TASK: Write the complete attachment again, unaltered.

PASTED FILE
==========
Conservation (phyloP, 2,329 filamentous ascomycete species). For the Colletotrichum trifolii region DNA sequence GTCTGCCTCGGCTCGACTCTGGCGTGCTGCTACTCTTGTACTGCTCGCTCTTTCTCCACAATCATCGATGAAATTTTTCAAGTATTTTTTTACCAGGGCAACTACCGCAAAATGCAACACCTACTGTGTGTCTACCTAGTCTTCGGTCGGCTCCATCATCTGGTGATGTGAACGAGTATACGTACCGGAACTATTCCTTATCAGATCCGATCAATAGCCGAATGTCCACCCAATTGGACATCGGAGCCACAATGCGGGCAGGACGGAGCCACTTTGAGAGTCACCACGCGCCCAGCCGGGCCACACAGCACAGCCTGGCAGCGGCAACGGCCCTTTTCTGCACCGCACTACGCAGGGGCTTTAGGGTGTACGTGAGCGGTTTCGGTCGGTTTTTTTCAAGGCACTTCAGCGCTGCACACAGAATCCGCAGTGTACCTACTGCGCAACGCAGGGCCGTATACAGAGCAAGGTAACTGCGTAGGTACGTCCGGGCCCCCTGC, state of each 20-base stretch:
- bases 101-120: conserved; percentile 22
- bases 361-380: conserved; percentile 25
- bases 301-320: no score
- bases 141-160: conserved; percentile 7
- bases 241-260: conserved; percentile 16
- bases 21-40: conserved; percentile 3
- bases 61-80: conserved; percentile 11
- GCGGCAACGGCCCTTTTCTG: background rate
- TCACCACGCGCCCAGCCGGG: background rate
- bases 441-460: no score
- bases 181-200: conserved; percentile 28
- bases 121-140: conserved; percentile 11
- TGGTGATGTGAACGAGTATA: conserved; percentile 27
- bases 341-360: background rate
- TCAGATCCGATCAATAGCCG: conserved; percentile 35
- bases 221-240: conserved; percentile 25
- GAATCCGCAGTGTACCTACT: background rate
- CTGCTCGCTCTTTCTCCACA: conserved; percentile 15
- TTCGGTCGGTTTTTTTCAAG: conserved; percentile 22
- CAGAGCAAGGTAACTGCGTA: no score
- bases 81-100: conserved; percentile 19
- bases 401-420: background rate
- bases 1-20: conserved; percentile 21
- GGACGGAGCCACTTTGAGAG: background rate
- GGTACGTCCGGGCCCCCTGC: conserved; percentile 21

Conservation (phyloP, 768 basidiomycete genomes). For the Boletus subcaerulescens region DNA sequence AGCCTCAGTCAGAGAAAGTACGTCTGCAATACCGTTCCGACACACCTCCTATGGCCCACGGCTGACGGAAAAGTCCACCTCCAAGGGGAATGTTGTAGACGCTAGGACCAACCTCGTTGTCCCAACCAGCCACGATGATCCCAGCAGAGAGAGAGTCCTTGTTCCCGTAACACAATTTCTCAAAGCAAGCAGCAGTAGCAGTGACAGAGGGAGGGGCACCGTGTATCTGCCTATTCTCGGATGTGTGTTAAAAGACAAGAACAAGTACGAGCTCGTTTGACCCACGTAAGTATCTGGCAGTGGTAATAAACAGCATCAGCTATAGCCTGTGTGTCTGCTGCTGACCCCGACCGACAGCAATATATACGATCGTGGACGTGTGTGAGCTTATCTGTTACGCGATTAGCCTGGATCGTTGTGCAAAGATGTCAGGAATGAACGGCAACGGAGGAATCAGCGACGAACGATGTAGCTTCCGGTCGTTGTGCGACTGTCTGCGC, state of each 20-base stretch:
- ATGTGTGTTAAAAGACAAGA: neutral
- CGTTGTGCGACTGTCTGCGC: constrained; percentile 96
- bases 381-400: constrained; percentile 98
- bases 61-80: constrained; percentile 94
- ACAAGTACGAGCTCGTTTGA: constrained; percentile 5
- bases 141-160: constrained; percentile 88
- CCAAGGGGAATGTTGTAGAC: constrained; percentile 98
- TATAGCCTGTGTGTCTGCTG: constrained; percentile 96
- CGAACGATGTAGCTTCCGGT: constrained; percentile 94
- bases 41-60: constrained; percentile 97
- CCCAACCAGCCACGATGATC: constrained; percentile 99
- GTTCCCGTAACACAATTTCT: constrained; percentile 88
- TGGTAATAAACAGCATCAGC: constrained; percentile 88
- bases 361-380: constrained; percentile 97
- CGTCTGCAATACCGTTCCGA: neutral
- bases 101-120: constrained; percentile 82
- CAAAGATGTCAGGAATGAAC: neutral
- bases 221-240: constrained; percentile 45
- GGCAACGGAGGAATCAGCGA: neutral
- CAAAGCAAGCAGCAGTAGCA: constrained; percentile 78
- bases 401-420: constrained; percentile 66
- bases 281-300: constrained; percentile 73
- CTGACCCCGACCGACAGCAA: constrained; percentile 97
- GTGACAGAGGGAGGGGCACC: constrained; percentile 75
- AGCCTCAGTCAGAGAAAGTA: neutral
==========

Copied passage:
Conservation (phyloP, 2,329 filamentous ascomycete species). For the Colletotrichum trifolii region DNA sequence GTCTGCCTCGGCTCGACTCTGGCGTGCTGCTACTCTTGTACTGCTCGCTCTTTCTCCACAATCATCGATGAAATTTTTCAAGTATTTTTTTACCAGGGCAACTACCGCAAAATGCAACACCTACTGTGTGTCTACCTAGTCTTCGGTCGGCTCCATCATCTGGTGATGTGAACGAGTATACGTACCGGAACTATTCCTTATCAGATCCGATCAATAGCCGAATGTCCACCCAATTGGACATCGGAGCCACAATGCGGGCAGGACGGAGCCACTTTGAGAGTCACCACGCGCCCAGCCGGGCCACACAGCACAGCCTGGCAGCGGCAACGGCCCTTTTCTGCACCGCACTACGCAGGGGCTTTAGGGTGTACGTGAGCGGTTTCGGTCGGTTTTTTTCAAGGCACTTCAGCGCTGCACACAGAATCCGCAGTGTACCTACTGCGCAACGCAGGGCCGTATACAGAGCAAGGTAACTGCGTAGGTACGTCCGGGCCCCCTGC, state of each 20-base stretch:
- bases 101-120: conserved; percentile 22
- bases 361-380: conserved; percentile 25
- bases 301-320: no score
- bases 141-160: conserved; percentile 7
- bases 241-260: conserved; percentile 16
- bases 21-40: conserved; percentile 3
- bases 61-80: conserved; percentile 11
- GCGGCAACGGCCCTTTTCTG: background rate
- TCACCACGCGCCCAGCCGGG: background rate
- bases 441-460: no score
- bases 181-200: conserved; percentile 28
- bases 121-140: conserved; percentile 11
- TGGTGATGTGAACGAGTATA: conserved; percentile 27
- bases 341-360: background rate
- TCAGATCCGATCAATAGCCG: conserved; percentile 35
- bases 221-240: conserved; percentile 25
- GAATCCGCAGTGTACCTACT: background rate
- CTGCTCGCTCTTTCTCCACA: conserved; percentile 15
- TTCGGTCGGTTTTTTTCAAG: conserved; percentile 22
- CAGAGCAAGGTAACTGCGTA: no score
- bases 81-100: conserved; percentile 19
- bases 401-420: background rate
- bases 1-20: conserved; percentile 21
- GGACGGAGCCACTTTGAGAG: background rate
- GGTACGTCCGGGCCCCCTGC: conserved; percentile 21

Conservation (phyloP, 768 basidiomycete genomes). For the Boletus subcaerulescens region DNA sequence AGCCTCAGTCAGAGAAAGTACGTCTGCAATACCGTTCCGACACACCTCCTATGGCCCACGGCTGACGGAAAAGTCCACCTCCAAGGGGAATGTTGTAGACGCTAGGACCAACCTCGTTGTCCCAACCAGCCACGATGATCCCAGCAGAGAGAGAGTCCTTGTTCCCGTAACACAATTTCTCAAAGCAAGCAGCAGTAGCAGTGACAGAGGGAGGGGCACCGTGTATCTGCCTATTCTCGGATGTGTGTTAAAAGACAAGAACAAGTACGAGCTCGTTTGACCCACGTAAGTATCTGGCAGTGGTAATAAACAGCATCAGCTATAGCCTGTGTGTCTGCTGCTGACCCCGACCGACAGCAATATATACGATCGTGGACGTGTGTGAGCTTATCTGTTACGCGATTAGCCTGGATCGTTGTGCAAAGATGTCAGGAATGAACGGCAACGGAGGAATCAGCGACGAACGATGTAGCTTCCGGTCGTTGTGCGACTGTCTGCGC, state of each 20-base stretch:
- ATGTGTGTTAAAAGACAAGA: neutral
- CGTTGTGCGACTGTCTGCGC: constrained; percentile 96
- bases 381-400: constrained; percentile 98
- bases 61-80: constrained; percentile 94
- ACAAGTACGAGCTCGTTTGA: constrained; percentile 5
- bases 141-160: constrained; percentile 88
- CCAAGGGGAATGTTGTAGAC: constrained; percentile 98
- TATAGCCTGTGTGTCTGCTG: constrained; percentile 96
- CGAACGATGTAGCTTCCGGT: constrained; percentile 94
- bases 41-60: constrained; percentile 97
- CCCAACCAGCCACGATGATC: constrained; percentile 99
- GTTCCCGTAACACAATTTCT: constrained; percentile 88
- TGGTAATAAACAGCATCAGC: constrained; percentile 88
- bases 361-380: constrained; percentile 97
- CGTCTGCAATACCGTTCCGA: neutral
- bases 101-120: constrained; percentile 82
- CAAAGATGTCAGGAATGAAC: neutral
- bases 221-240: constrained; percentile 45
- GGCAACGGAGGAATCAGCGA: neutral
- CAAAGCAAGCAGCAGTAGCA: constrained; percentile 78
- bases 401-420: constrained; percentile 66
- bases 281-300: constrained; percentile 73
- CTGACCCCGACCGACAGCAA: constrained; percentile 97
- GTGACAGAGGGAGGGGCACC: constrained; percentile 75
- AGCCTCAGTCAGAGAAAGTA: neutral